The 6th Day (2000) Parent Guide
Parent Movie Review
If you like Arnold Schwarzenegger, then you could be doubly happy with The 6th Day. Not only does Schwarzenegger both produce and star in this sci-fi action film, but he also gets twice the screen presence out of a story that looks at the possibilities and ethics of human cloning.
Schwarzenegger’s character is Adam Gibson, the owner of an upscale helicopter adventure-tour company. Arriving home late on the night of his birthday party, Adam glimpses his family through the window and discovers he is already inside eating cake. If that isn’t surprising enough, moments later he finds himself captured by thugs intent on destroying him. By some mistake he has been cloned and because this is a highly illegal activity, one of his copies must die.
In order to save his own life, Adam must discover who is behind this fraud. His quest will force him to battle one of the richest men in the world (Tony Goldwyn) and a highly respected genetic scientist (Robert Duvall). Fortunately his clone is the perfect partner to back him up.
Parents may find The 6th Day presents an unfortunate mix of excellent and unnecessary elements for them to pick through when considering the suitability of this movie for their teens. The attractive futuristic setting where believable technology is integrated into surroundings from our present time adds to the credibility of a solid script that contains enough surprises to keep audiences riveted for over two hours. But Schwarzenegger (who recently criticized media violence in the press, and even has a line denouncing it within this movie) finds ample opportunity to use his high-tech weapons with the perfect excuse of eliminating evil clones.
The excessive and graphic scenes (including a man shot in the head, another falling to his death and others with legs and hands dismembered) are interspersed with sexual situations. There are two cases of female nudity (seen from the back and side), one of which depicts a holographic projection of a sensuous woman used to stimulate a man. Even more disappointing is the script’s inclusion of vulgar sexual references.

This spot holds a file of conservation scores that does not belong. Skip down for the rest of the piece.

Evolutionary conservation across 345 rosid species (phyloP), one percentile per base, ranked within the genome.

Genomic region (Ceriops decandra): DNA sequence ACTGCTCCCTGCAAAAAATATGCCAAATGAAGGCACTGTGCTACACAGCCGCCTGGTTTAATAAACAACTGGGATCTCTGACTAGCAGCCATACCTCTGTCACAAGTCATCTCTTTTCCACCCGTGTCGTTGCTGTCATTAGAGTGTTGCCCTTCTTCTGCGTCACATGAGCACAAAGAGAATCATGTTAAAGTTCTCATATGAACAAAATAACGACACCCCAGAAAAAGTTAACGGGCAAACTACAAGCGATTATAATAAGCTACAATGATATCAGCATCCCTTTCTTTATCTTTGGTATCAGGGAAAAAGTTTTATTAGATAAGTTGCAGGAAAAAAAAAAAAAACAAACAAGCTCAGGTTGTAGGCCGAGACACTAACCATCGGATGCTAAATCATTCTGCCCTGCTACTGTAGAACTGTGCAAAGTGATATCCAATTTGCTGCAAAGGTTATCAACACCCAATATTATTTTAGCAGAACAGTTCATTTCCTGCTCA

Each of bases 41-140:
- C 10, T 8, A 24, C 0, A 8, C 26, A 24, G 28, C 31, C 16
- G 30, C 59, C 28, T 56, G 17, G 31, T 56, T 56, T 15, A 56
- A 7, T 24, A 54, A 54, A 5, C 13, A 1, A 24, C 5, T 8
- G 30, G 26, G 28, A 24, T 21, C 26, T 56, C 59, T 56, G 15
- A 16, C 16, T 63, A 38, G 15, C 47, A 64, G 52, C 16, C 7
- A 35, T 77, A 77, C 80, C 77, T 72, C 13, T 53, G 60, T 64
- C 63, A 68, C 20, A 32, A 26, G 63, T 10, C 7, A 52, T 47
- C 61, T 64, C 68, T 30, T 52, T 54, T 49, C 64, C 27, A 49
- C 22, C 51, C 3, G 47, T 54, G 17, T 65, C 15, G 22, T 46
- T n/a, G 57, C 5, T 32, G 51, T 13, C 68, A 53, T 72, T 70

In a closing scene, while fighting with his clone, Adam defends God and the importance of leaving the decisions of life and death in his hands. A fine comment, but after wading through two hours of violence and sex, I left convinced that one Schwarzenegger is hard enough to fit into a PG-13 movie—let alone two.
Starring Arnold Schwarzenegger, Robert Duvallfor str. Running time: 121 minutes. Theatrical release November 17, 2000. Updated February 13, 2012
The 6th Day (2000)
Rating & Content Info
Why is The 6th Day (2000) rated PG-13? The 6th Day (2000) is rated PG-13 by the MPAA for strong action violence, brief strong language and some sensuality.
Page last updated February 13, 2012
The 6th Day (2000) Parents' Guide
The cloning of pets and humans portrayed in The 6th Day may sound fantastic, but fact may be stranger than science fiction. Check out www.missyplicity.com and read about a family that really has hired a team of scientists to clone a beloved pet. And according to the press material released with this movie, British Telecom is in the early stages of developing a memory chip that can record neural messages within the brain.
What are your feelings about cloning? Should we clone human organs? Would cloning complete human bodies be unethical?
On November 5, 2000, Hollywood.com reported the following:
Schwarzenegger’s new movie “The 6th Day,” which opens Nov. 17, has been given a PG-13 rating after the star insisted on a smaller body count and less bad language in the movie. “Do I want my children watching incredible violence? No. You have to be more careful with these things,” Schwarzenegger has said.
While Schwarzenegger’s movies are generally rated R, do you think he achieved his goal of protecting children from “incredible” violence by making this movie accessible to a younger audience? Do parents and families have a responsibility to “be more careful with these things”?